Dying on a Jet Plane- £10.4 billion air travel subsidy 20.03.07
The aviation industry is the fastest growing producer of carbon emissions in the United Kingdom, due to enormous tax breaks it is also heavily subsidised according to the World Development Movement.
The anti-poverty pressure group, the World Development Movement published it findings on the aviation industry this morning (19th March 2007), it found that 54% of all air travel originating in the United Kingdom was done by the top 18% of the population, the poorest 18% account for a mere 5%. The average salary of passengers at UK airports is £48,000.
This report flies in the face of claims that the growth in air travel has been by less well of Brits benefiting from the loss cost carriers. Indeed according to the report the number of poorer people flying is actually reducing from over eight million flights for those that earn under £14,374 in 2000 to seven million in 2004. On the other hand those earning over £28,750 increased from 28.8 million to 36.5 million.
In the Report,, Dying on a Jet Plane the World Development Movement calculates that the lack of tax on aviation fuel and its VAT free status accounts for a “hidden” subsidy of approximately £10.4 billion, that is £173 per person, kids included, in the United Kingdom.
Air travel is the fastest growing sector of carbon emissions in the UK, in 2005 the carbon emissions from aviation accounted for 6.3% of the UK’s total. The carbon equivalent emissions, such as high altitude vapour, are a little more difficult to calculate, the Intergovernmental Panel on Climate Change (IPCC) have estimated that the overall impact of aviation on climate change is 2.7 times their carbon dioxide emissions. That would make the sector responsible for 17% of CO2e emissions, the World Development Movement estimate 10-15%, either way it is a substantial chunk of carbon.
The Government is predicting a doubling of air travel between 2002 and 2020, and a doubling of air freight between 2002 and 2010. The Department of Transport supports new runways at Edinburgh, Birmingham International, Heathrow and Stansted, in total expanded terminals and lengthened runways (To take bigger planes) at 24 of the UK’s airports.
So can tax be imposed on aviation fuel and what would be its impact?
Imposing tax on aviation fuel is not an easy process. The global aviation industry in the 1944 Chicago Convention prohibited aviation fuel tax for international flights, since then around 4,000 bilateral treaties have been signed wrapping this tax dodge in a huge bundle of laws that would be exceptionally difficult to unpick. This mess has lead politicians to find float more tangential routes, or to dodge the question all together.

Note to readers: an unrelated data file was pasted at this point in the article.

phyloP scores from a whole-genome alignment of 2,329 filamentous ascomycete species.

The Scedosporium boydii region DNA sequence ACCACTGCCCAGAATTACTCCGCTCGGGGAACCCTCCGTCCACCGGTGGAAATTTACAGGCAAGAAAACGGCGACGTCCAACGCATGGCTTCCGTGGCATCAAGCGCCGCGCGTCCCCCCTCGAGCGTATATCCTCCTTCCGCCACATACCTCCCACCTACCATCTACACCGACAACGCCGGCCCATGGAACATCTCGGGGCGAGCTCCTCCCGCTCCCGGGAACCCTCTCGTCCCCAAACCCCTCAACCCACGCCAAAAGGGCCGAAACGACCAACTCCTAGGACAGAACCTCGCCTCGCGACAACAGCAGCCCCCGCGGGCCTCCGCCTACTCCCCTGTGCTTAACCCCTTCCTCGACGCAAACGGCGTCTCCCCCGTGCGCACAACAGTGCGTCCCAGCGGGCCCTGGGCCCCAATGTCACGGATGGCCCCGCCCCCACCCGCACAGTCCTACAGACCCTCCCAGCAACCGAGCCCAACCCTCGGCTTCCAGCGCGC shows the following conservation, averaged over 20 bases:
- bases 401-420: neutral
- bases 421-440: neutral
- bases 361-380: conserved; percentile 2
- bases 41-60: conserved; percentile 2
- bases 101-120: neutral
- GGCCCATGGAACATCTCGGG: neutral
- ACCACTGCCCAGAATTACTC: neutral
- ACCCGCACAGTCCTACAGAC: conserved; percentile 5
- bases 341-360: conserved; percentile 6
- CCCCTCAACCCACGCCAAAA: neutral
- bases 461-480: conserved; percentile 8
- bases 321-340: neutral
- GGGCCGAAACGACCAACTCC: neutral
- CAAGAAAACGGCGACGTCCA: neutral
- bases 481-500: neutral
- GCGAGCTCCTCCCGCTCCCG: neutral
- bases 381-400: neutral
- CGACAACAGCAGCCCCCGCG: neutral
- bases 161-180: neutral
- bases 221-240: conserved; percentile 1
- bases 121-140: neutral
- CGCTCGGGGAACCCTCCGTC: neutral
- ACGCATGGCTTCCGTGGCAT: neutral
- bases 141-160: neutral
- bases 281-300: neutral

For the Labour Government the right to and ease of air travel is a key to their feel good Britain, Brown has fought back against “Green air miles allowance” proposed by the Conservatives. He told GMTV "I am not going to penalise the holidaymaker and I am not going to penalise people who have got to travel for all sorts of reasons on domestic flights. I don’t think the Conservative proposals are properly costed or thought-out and I think people will be very angry about that." Basically the Government despite its Draft Climate Change Bill is proposing to do very little to fundamentally change air travel trends, it’s one proposal is to include the aviation industry into the European Trading Scheme thus effectively pushing the problem back onto industry and over to Brussels. The European Commission has estimated that including flights in the ETS will add between £1.20 and £6 to a return ticket. Chris Goodall in his new book “How to live a Low Carbon Life”, calculates that a fuel tax at a similar level to car fuel would add £200 to a return trip to New York, this would make the weekend shopping trip to Fifth Avenue a lot more expensive, similarly the low cost 1 pence trip to Carcassonne would be a thing of the past.
Transport 2000 in its pre-budget report on Transport suggests a number of key changes that could take place without unraveling the 1944 Chicago Conventions, firstly linking the Air Passenger Duty (APD) to an escalator, thus signally a radical increase in this tax, expanding the APD to both air freight and transit passengers, and last but not least changing the VAT status of aviation.
The World Development Movement Report points out the APD takes no account of the efficiency of the plane, it also points out that a full plane is effectively more heavily taxed than a half full one. It points out that taxing emission directly is the fairest and most effective system- this can be done on domestic flights and on European flights, if all European states agree, without coming against the Chicago Convention. For international flights it proposes a flight rather than passenger tax, based on distance traveled, occupancy rate and efficiency of the aircraft- effectively an emissions tax by another name that includes freight travel as well as passenger.
It would take £1.8 billion to insulate the cavity walls and lofts of the 3,7 million British home living in fuel poverty, raising the quality of life of a sixth of the British population and lessening the country’s CO2 emissions. £4.6 billion for ten years would link every unconnected home in the world to a sustainable electrical supply, 3.4 billion until 2015 would meet the Millennium Development Goal of halving the people in sub-Saharan Africa without safe access to water and sanitation.
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